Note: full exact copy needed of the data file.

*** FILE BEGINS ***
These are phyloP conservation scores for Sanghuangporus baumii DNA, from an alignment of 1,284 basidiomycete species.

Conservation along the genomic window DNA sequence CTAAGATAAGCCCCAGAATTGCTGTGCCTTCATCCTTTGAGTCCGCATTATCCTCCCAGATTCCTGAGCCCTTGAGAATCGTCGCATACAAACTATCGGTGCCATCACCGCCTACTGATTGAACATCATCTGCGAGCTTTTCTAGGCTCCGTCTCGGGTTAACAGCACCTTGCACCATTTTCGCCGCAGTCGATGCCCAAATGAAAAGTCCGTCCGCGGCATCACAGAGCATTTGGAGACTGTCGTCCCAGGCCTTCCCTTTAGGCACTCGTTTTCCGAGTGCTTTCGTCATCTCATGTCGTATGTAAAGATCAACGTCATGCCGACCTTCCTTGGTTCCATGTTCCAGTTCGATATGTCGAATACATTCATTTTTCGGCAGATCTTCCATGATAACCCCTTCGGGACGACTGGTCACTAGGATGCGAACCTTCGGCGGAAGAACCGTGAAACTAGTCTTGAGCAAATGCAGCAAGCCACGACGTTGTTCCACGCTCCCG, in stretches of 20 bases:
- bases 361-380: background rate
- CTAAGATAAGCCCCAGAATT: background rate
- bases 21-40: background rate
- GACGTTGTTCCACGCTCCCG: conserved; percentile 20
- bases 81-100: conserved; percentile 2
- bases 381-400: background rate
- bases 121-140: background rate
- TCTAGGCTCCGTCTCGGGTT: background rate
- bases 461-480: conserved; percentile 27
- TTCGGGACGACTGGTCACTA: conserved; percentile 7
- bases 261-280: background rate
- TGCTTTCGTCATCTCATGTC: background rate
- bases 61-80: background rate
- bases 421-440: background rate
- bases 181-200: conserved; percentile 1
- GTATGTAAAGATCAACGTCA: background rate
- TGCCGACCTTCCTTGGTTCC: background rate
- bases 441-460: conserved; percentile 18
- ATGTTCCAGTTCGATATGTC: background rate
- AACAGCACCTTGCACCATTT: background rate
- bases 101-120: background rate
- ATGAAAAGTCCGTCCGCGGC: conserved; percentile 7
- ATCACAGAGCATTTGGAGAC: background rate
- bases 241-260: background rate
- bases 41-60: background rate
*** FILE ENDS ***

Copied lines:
These are phyloP conservation scores for Sanghuangporus baumii DNA, from an alignment of 1,284 basidiomycete species.

Conservation along the genomic window DNA sequence CTAAGATAAGCCCCAGAATTGCTGTGCCTTCATCCTTTGAGTCCGCATTATCCTCCCAGATTCCTGAGCCCTTGAGAATCGTCGCATACAAACTATCGGTGCCATCACCGCCTACTGATTGAACATCATCTGCGAGCTTTTCTAGGCTCCGTCTCGGGTTAACAGCACCTTGCACCATTTTCGCCGCAGTCGATGCCCAAATGAAAAGTCCGTCCGCGGCATCACAGAGCATTTGGAGACTGTCGTCCCAGGCCTTCCCTTTAGGCACTCGTTTTCCGAGTGCTTTCGTCATCTCATGTCGTATGTAAAGATCAACGTCATGCCGACCTTCCTTGGTTCCATGTTCCAGTTCGATATGTCGAATACATTCATTTTTCGGCAGATCTTCCATGATAACCCCTTCGGGACGACTGGTCACTAGGATGCGAACCTTCGGCGGAAGAACCGTGAAACTAGTCTTGAGCAAATGCAGCAAGCCACGACGTTGTTCCACGCTCCCG, in stretches of 20 bases:
- bases 361-380: background rate
- CTAAGATAAGCCCCAGAATT: background rate
- bases 21-40: background rate
- GACGTTGTTCCACGCTCCCG: conserved; percentile 20
- bases 81-100: conserved; percentile 2
- bases 381-400: background rate
- bases 121-140: background rate
- TCTAGGCTCCGTCTCGGGTT: background rate
- bases 461-480: conserved; percentile 27
- TTCGGGACGACTGGTCACTA: conserved; percentile 7
- bases 261-280: background rate
- TGCTTTCGTCATCTCATGTC: background rate
- bases 61-80: background rate
- bases 421-440: background rate
- bases 181-200: conserved; percentile 1
- GTATGTAAAGATCAACGTCA: background rate
- TGCCGACCTTCCTTGGTTCC: background rate
- bases 441-460: conserved; percentile 18
- ATGTTCCAGTTCGATATGTC: background rate
- AACAGCACCTTGCACCATTT: background rate
- bases 101-120: background rate
- ATGAAAAGTCCGTCCGCGGC: conserved; percentile 7
- ATCACAGAGCATTTGGAGAC: background rate
- bases 241-260: background rate
- bases 41-60: background rate